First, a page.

A timely, compelling thriller that confronts police brutality and racial tension
Dirs/scr: Anders Olholm, Frederik Louis Hviid. Denmark. 2020. 108 mins
Shorta couldn’t be more timely. This impressive first feature from Anders Olholm and Frederik Louis Hviid confronts police brutality, racial tension and social division in a muscular, compelling thriller that proudly carries the influence of Walter Hill and John Carpenter. The mix of sweaty tension and social commentary should prove a commercial winner, especially on home territory in Denmark where it is released on October 8th.
Confirms the directorial team of Olholm and Hviid as talents to watch
Shorta is the Arabic term for police or elite force. The prejudices and failings of the police are front and centre in a film that begins with teenager Talib Ben Hassi (Jack Pedersen) held down by officers and shouting “ I can’t breathe”. He is subsequently transferred to hospital. There is the anticipation of riots on the streets as cop Jens Hoyer (Simon Sears) is sent out on patrol with hardened veteran Mike Andersen (Jacob Hauberg Lohmann). “I’d rather blow my brains out, “ remarks one colleague.
Hoyer is quietly requested to keep the volatile Andersen in check and, initially, the film feels like a tale of two cops. Andersen is the very embodiment of a bull-in-a-china-shop alpha male. His every utterance spews out casual sexism and deep-rooted racism. Lohmann makes him a swaggering bear of a man, oozing arrogance and attitude. Hoyer is a more measured, sympathetic character. Sears plays him as an anguished figure; a voice of reason in the roar of hostility that surrounds him.
Shorta is most effective at upending our perceptions of both men, finding the grey areas in the black and white certainties of their attitudes. Andersen proves to be not without compassion whilst Hoyer’s moral dilemmas start to feel more like weakness than a sign of his decency.
Their mettle is tested after a needless stop and search in Copenhagen’s notorious Svalegarden ghetto. Amos (Tarek Zayat) deeply resents his humiliation at the hands of a bullying Andersen. Events soon escalate, fuelled by the news that Talib has died from his injuries. Suddenly, the policemen are abandoned to their fate in a no-go zone where the violence is out of control.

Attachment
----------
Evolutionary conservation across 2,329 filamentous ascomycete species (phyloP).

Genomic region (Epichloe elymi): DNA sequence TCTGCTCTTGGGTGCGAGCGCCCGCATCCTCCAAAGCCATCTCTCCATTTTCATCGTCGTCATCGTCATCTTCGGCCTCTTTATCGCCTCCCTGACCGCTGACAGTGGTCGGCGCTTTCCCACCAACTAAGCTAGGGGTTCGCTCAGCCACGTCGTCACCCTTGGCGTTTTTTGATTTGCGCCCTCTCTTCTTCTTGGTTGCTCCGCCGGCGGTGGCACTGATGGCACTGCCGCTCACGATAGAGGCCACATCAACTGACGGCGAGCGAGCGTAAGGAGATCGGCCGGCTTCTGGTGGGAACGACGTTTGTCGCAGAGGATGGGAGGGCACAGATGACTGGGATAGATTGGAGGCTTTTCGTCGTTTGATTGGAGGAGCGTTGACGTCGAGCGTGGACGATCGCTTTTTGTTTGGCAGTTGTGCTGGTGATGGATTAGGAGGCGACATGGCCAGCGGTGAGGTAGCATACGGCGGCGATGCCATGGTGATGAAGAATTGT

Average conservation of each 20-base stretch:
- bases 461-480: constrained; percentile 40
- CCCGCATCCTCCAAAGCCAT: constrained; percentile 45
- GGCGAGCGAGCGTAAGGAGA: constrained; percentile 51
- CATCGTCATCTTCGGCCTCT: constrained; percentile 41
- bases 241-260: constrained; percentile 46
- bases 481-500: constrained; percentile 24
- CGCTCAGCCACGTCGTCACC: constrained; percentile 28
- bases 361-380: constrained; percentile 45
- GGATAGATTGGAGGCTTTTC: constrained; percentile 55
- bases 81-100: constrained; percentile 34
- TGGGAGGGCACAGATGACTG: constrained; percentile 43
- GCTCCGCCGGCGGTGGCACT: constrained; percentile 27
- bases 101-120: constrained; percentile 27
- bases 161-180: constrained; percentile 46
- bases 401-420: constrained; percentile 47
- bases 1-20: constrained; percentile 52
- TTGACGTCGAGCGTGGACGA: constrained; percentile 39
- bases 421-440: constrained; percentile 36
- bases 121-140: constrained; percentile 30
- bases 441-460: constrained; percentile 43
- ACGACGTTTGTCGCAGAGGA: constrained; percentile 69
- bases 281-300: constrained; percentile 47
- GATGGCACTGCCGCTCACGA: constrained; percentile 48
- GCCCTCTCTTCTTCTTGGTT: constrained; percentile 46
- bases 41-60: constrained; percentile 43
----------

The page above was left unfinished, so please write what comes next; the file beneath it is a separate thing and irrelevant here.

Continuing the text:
The film maintains momentum as Andersen and Hoyer are chased through a concrete jungle of high-rise apartments, car parks and shops, encountering looters and gun-toting vigilantes hungry for revenge. Cinematographer Jacob Moller creates a film noir feel from the dark, enveloping shadows and threatening, dimly lit corridors of apartment blocks. Energetic handheld camerawork sweeps the viewer into the action although Olholm and Hviid ensure that some of the more extreme violence occurs off camera.
The directors balance the fights, bloodshed and narrow escapes with shards of humour and reflective moments that allow Andersen in particular to develop into a more complex, contradictory character as he finds common ground and unlikely allies during his fight for survival.
Shorta may follow a familiar template of cops caught in the crossfire of social unrest (Les Miserables instantly comes to mind). But it remains an intelligent, absorbing thriller with something to say and confirms the directorial team of Olholm and Hviid as talents to watch.
Production companies: Toolbox Film, Danish Film Institute, Scanbox Entertainment
International sales: Charades firstname.lastname@example.org
Producers: Morten Kaufmann Signe Leick Jensen
Editing: Anders Abjerg Kristiansen
Cinematography: Jacob Moller
Production design: Gustav Pontoppidan
Music: Martin Dirkov
Main cast: Jacob Hauberg Lohmann, SImon Sears, Tarek Zayat, Issa Khattab